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The hate that dare not speak its name?

Research output: Contribution to Journal/MagazineSpecial issuepeer-review

<mark>Journal publication date</mark>10/2015
<mark>Journal</mark>Journal of Language Aggression and Conflict
Issue number1
Number of pages30
Pages (from-to)57-86
Publication StatusPublished
<mark>Original language</mark>English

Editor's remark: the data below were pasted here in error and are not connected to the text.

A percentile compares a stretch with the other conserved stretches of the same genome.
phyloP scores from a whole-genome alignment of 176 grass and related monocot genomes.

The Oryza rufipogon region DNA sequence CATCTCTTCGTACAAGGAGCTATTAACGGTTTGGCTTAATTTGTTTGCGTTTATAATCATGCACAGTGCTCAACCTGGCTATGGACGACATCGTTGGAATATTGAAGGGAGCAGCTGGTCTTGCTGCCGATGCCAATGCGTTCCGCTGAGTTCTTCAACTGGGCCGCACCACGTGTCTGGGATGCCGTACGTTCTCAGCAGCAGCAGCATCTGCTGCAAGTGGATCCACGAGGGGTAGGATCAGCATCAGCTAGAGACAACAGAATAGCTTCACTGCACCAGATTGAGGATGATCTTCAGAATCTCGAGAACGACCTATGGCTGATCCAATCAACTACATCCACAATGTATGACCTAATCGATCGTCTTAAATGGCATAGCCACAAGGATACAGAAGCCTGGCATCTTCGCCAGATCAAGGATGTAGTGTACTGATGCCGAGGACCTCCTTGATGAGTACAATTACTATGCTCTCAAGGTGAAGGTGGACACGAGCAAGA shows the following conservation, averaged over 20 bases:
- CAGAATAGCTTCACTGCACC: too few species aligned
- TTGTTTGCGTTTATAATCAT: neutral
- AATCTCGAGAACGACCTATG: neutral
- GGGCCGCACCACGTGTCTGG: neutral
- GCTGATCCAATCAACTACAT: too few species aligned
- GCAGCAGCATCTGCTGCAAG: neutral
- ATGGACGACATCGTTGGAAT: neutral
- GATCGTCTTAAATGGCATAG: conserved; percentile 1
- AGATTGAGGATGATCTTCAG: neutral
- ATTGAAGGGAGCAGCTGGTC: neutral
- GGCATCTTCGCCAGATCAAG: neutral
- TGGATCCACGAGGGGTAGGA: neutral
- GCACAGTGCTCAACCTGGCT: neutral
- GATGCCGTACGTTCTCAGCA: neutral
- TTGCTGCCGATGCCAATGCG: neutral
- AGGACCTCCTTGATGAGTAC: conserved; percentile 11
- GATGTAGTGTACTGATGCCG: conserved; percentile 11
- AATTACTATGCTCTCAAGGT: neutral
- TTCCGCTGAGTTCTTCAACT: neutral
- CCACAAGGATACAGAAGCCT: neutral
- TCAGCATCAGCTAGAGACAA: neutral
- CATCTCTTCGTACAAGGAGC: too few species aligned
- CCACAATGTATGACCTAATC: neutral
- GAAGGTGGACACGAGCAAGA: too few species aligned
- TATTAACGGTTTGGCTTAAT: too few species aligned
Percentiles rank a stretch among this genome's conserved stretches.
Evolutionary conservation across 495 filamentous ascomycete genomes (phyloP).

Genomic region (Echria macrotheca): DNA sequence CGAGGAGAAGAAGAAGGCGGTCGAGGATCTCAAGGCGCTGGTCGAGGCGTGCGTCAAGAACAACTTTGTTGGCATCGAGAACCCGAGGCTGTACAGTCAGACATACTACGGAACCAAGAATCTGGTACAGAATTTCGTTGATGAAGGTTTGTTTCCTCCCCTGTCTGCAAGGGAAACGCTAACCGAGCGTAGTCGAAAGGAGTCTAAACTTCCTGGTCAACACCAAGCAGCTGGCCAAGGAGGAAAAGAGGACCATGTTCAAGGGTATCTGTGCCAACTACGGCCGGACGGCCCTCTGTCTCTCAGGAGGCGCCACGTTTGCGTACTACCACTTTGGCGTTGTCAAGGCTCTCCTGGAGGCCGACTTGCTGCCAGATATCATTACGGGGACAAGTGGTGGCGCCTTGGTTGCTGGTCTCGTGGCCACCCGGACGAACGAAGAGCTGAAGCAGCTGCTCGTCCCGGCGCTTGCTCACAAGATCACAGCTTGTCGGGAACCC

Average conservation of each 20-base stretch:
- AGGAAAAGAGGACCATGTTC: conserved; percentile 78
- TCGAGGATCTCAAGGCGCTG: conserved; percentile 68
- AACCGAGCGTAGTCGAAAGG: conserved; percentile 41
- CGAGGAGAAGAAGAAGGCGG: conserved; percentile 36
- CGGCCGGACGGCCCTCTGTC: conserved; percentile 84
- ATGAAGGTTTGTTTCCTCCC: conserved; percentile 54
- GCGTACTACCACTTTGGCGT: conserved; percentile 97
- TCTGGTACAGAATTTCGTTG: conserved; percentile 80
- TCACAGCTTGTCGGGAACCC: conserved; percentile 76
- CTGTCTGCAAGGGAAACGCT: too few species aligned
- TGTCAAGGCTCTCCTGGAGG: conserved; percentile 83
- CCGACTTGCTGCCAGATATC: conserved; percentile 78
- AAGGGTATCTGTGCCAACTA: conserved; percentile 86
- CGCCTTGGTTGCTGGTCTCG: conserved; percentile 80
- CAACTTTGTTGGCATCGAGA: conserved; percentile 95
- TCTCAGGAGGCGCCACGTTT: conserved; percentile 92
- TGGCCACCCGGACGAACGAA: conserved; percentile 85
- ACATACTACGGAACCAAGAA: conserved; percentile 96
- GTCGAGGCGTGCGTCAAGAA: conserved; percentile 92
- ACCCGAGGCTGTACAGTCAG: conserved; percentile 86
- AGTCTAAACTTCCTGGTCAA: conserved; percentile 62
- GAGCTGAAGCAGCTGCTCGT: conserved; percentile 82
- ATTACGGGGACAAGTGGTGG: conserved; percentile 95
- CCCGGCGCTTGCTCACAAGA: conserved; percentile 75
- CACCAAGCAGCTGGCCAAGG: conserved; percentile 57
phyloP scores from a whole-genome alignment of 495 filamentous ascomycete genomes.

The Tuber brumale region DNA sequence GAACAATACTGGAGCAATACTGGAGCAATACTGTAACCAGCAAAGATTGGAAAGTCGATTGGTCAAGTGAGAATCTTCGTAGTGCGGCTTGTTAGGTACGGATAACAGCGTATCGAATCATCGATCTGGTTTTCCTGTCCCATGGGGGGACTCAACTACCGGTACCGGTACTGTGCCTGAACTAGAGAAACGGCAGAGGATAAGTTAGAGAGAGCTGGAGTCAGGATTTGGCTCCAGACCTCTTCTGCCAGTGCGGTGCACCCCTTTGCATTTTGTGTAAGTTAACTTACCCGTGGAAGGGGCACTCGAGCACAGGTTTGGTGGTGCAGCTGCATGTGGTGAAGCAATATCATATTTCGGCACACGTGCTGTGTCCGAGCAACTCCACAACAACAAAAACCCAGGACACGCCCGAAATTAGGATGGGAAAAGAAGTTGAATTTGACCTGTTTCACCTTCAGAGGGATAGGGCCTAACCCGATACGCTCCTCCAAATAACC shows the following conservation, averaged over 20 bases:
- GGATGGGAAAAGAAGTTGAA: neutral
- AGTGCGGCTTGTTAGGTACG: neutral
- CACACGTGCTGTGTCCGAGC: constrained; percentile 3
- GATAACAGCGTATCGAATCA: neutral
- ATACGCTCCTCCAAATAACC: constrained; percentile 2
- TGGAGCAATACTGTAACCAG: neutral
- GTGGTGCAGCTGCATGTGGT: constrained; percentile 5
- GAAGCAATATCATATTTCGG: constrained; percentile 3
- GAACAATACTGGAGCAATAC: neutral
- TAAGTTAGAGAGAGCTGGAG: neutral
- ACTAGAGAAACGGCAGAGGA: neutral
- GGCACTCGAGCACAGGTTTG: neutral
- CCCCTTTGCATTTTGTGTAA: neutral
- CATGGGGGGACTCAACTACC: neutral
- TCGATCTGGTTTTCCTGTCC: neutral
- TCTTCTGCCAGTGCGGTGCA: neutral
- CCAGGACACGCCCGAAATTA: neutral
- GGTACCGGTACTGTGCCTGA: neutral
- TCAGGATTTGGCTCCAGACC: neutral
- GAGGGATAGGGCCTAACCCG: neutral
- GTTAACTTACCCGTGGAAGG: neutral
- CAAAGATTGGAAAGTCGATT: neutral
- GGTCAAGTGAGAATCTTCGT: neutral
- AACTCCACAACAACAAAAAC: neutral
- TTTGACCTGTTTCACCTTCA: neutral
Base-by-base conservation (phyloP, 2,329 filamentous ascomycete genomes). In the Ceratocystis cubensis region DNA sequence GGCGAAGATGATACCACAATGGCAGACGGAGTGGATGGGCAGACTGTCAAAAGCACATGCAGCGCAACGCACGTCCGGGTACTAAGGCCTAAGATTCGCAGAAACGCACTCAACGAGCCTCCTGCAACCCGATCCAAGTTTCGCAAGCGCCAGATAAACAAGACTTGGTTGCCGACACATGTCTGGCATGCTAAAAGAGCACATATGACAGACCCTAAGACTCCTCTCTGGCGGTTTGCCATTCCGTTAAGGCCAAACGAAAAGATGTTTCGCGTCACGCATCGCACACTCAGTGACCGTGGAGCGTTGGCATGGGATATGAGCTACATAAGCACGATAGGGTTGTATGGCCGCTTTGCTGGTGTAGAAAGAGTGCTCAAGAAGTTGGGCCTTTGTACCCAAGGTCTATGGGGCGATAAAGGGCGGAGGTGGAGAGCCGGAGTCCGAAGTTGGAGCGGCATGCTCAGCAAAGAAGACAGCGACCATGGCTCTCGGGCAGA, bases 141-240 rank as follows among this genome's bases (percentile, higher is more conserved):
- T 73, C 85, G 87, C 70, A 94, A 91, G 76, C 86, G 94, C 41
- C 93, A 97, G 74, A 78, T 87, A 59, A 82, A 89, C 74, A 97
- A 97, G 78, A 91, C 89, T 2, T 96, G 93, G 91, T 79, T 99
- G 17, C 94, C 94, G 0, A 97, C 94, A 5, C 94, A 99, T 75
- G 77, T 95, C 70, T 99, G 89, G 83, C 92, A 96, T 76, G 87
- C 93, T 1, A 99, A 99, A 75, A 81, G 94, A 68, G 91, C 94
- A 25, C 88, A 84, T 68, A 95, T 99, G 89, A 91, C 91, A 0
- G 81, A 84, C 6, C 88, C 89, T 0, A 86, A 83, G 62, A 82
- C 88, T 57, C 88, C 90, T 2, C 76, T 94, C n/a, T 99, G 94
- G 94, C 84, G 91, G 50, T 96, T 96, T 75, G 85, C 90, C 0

This paper uses corpus-based methods to explore how British Parliamentary arguments against LGBT equality have changed in response to decreasing social acceptability of discriminatory language against minority groups. A comparison of the language of opposition to the equalisation of the age of consent for anal sex (1998–2000) is made to the oppositional language in debates to allow same-sex marriage (2013). Keyword, collocation and concordance analyses were used to identify differences in overall argumentation strategies, assessing the extent to which previously explicit homophobic speech (e.g. homosexuality as unnatural) has been replaced by more indirect strategies (e.g. less use of personalised argumentation via the pronoun I). We argue that while homophobic language appears to be on the decrease in such contexts, there is a mismatch between words and acts, requiring analysts to acknowledge the presence of more subtle indications of homophobic discourse in the future.